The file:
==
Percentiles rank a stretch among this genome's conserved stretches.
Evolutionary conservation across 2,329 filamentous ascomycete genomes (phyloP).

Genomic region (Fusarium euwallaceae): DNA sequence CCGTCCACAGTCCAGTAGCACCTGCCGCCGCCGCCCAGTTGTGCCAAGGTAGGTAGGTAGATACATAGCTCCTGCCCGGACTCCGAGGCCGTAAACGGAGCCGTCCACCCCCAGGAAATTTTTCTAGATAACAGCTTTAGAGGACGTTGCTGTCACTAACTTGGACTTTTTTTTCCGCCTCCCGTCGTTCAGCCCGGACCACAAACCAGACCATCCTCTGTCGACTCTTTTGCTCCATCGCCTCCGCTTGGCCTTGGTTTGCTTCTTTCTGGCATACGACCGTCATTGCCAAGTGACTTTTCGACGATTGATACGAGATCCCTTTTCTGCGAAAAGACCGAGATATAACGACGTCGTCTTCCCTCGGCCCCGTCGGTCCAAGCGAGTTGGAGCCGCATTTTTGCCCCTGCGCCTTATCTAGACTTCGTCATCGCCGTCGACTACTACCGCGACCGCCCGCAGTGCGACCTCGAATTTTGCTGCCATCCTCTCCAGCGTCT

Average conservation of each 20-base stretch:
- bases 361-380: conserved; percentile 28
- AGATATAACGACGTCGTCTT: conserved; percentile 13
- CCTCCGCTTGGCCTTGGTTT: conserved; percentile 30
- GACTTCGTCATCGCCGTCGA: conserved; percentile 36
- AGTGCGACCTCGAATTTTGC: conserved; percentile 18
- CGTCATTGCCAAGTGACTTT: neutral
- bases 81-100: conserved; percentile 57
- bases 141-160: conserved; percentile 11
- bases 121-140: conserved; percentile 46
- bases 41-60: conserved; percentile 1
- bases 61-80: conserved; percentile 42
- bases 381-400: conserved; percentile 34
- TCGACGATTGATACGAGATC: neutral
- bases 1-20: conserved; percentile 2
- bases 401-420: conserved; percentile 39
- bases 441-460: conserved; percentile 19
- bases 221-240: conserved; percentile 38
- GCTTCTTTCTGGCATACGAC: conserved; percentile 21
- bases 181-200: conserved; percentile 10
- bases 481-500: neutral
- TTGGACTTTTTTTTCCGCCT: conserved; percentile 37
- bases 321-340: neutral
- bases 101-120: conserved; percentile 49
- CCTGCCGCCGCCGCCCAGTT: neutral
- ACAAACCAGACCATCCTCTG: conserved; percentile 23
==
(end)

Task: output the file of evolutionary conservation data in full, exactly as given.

Percentiles rank a stretch among this genome's conserved stretches.
Evolutionary conservation across 2,329 filamentous ascomycete genomes (phyloP).

Genomic region (Fusarium euwallaceae): DNA sequence CCGTCCACAGTCCAGTAGCACCTGCCGCCGCCGCCCAGTTGTGCCAAGGTAGGTAGGTAGATACATAGCTCCTGCCCGGACTCCGAGGCCGTAAACGGAGCCGTCCACCCCCAGGAAATTTTTCTAGATAACAGCTTTAGAGGACGTTGCTGTCACTAACTTGGACTTTTTTTTCCGCCTCCCGTCGTTCAGCCCGGACCACAAACCAGACCATCCTCTGTCGACTCTTTTGCTCCATCGCCTCCGCTTGGCCTTGGTTTGCTTCTTTCTGGCATACGACCGTCATTGCCAAGTGACTTTTCGACGATTGATACGAGATCCCTTTTCTGCGAAAAGACCGAGATATAACGACGTCGTCTTCCCTCGGCCCCGTCGGTCCAAGCGAGTTGGAGCCGCATTTTTGCCCCTGCGCCTTATCTAGACTTCGTCATCGCCGTCGACTACTACCGCGACCGCCCGCAGTGCGACCTCGAATTTTGCTGCCATCCTCTCCAGCGTCT

Average conservation of each 20-base stretch:
- bases 361-380: conserved; percentile 28
- AGATATAACGACGTCGTCTT: conserved; percentile 13
- CCTCCGCTTGGCCTTGGTTT: conserved; percentile 30
- GACTTCGTCATCGCCGTCGA: conserved; percentile 36
- AGTGCGACCTCGAATTTTGC: conserved; percentile 18
- CGTCATTGCCAAGTGACTTT: neutral
- bases 81-100: conserved; percentile 57
- bases 141-160: conserved; percentile 11
- bases 121-140: conserved; percentile 46
- bases 41-60: conserved; percentile 1
- bases 61-80: conserved; percentile 42
- bases 381-400: conserved; percentile 34
- TCGACGATTGATACGAGATC: neutral
- bases 1-20: conserved; percentile 2
- bases 401-420: conserved; percentile 39
- bases 441-460: conserved; percentile 19
- bases 221-240: conserved; percentile 38
- GCTTCTTTCTGGCATACGAC: conserved; percentile 21
- bases 181-200: conserved; percentile 10
- bases 481-500: neutral
- TTGGACTTTTTTTTCCGCCT: conserved; percentile 37
- bases 321-340: neutral
- bases 101-120: conserved; percentile 49
- CCTGCCGCCGCCGCCCAGTT: neutral
- ACAAACCAGACCATCCTCTG: conserved; percentile 23